The fashion industry is the world’s third-largest manufacturing sector and it is also responsible for 10% of total carbon emissions (World economic forum, 2020). The Ellen MacArthur Foundation estimates that every year some USD 500 billion in value is lost due to clothing that is barely worn, not donated or recycled, that ends up in a landfill, with a huge waste of resources and increase in pollution.
Fashion is also one of five key industries implicated in modern slavery by advocacy organisations with G20 countries importing over $US 127 billion worth of fashion garments identified as at-risk products of modern slavery. In the fashion world it can appear in a variety of forms from harvesting the cotton for a t-shirt, spinning the fibre to yarn, sewing the garment and modelling the final product. The difference between slavery and extremely exploitative labour can be vague and the fashion industry walks a fine line. (Global Slavery Index, 2018 data).
It is important to note that many large fashion brands and companies do not have full control over their supply chains, thus making illegal work practises possible (including sweatshops, trafficking and servitude). Much of the labour and backbone of a clothing collection is contracted out to various players and tracing all the steps from raw material to final product proves quite difficult, thus making exploitation and illegal activities go unnoticed.
Aim of the project
The partners decided to activate the TRA/MA consortium, to share their expertise in the fashion industry, training development, competences advancement, and work together to offer a new job profile of a professional able to (1) support a fashion house or a brand to set the internal policies to move toward sustainability while making sure that all the actors along the value chain respect the same ‘code of conduct’ and (2) are able to offer data needed to compile the FTindex that is clear, correct and traceable.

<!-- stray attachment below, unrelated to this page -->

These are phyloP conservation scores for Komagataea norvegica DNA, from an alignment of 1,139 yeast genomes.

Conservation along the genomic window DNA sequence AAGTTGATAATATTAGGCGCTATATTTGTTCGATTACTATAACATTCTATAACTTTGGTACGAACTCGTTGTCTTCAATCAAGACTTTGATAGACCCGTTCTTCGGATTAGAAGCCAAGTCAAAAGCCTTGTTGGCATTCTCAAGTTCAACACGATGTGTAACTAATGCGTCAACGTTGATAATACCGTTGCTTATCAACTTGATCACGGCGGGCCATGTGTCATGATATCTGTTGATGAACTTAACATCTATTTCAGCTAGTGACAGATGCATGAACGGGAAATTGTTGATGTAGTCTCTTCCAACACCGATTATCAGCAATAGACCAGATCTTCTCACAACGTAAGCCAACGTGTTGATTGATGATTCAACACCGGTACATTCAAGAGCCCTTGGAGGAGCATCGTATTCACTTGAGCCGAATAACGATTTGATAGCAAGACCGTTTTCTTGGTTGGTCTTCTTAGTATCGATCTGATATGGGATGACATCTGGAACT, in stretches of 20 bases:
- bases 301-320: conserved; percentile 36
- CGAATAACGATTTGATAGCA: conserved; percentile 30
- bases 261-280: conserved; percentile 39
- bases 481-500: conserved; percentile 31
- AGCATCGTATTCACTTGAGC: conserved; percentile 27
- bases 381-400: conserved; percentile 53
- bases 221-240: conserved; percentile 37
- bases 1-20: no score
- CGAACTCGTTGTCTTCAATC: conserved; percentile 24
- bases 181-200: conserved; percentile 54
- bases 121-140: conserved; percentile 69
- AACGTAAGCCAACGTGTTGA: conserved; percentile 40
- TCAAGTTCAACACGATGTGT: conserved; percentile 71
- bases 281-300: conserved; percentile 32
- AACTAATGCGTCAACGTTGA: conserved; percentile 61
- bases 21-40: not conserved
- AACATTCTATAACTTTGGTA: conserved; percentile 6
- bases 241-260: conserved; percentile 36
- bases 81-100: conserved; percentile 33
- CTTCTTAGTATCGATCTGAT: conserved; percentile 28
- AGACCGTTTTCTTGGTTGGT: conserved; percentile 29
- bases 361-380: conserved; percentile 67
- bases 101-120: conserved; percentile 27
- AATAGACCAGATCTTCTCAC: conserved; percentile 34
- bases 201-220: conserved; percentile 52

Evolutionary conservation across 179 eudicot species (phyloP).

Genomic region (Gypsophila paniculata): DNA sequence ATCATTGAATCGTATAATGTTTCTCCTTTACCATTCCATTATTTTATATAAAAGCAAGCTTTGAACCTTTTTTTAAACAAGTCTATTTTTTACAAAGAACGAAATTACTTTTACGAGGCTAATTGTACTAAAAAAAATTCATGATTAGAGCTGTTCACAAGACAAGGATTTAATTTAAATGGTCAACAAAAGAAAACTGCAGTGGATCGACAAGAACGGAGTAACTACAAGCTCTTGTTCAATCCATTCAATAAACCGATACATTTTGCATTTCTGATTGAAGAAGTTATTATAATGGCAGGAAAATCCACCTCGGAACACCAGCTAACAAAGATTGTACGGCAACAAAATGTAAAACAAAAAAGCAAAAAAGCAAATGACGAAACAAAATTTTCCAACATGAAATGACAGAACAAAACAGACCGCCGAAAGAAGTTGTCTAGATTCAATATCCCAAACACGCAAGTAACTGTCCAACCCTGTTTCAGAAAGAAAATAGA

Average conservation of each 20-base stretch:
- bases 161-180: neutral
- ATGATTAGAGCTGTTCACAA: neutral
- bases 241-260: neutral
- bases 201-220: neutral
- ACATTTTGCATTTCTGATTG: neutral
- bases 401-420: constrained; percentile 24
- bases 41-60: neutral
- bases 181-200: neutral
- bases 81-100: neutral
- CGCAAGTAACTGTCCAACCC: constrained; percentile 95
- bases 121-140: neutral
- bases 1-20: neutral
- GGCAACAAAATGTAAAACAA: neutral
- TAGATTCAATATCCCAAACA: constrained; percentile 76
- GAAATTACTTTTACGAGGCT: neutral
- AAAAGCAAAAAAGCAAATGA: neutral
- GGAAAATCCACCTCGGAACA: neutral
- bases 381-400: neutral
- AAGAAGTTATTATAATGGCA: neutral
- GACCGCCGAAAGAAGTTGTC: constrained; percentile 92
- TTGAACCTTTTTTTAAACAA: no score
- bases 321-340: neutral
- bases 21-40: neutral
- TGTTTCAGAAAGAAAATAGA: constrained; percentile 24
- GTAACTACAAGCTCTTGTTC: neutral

In the long term, the benefit of this new profile will lead to more skilled workers entering the job market, thereby affecting the quality of the labour market in a positive way; increased employees and employers satisfaction; an overall increased ability to insert circular economy while employing ethical practices along the value chain and industry.
During the project, the TRA/MA consortium will create the job profile, curriculum and the package of short courses necessary to become a TRANSPARENCY MANAGER IN THE FASHION INDUSTRY, such as a professional in charge of ensuring sustainable, ethical practices within the fashion value chain. The material developed in the project’s lifetime will contribute in improving knowledge and skills of anyone interested in entering the FASHION sector, contributing to the reduction of unemployment together with an increase in professionalism and wider penetration of sustainability at all industry’s levels.
Fashion Transparency Index
A review of 250 of the world’s largest fashion brands and retailers
ranked according to their level of public disclosure on human rights
and environmental policies, practices and impacts.
FIT 2022 Edition Click here to download!
- Duration 24 months, from 01/04/2022 ato30/03/2024
- ID 2021-1-EL01-KA220-VET-000032985
ENG TO DO
Funded by the European Union. Views and opinions expressed are however those of the author(s) only and do not necessarily reflect those of the European Union or the European Education and Culture Executive Agency (EACEA). Neither the European Union nor EACEA can be held responsible for them.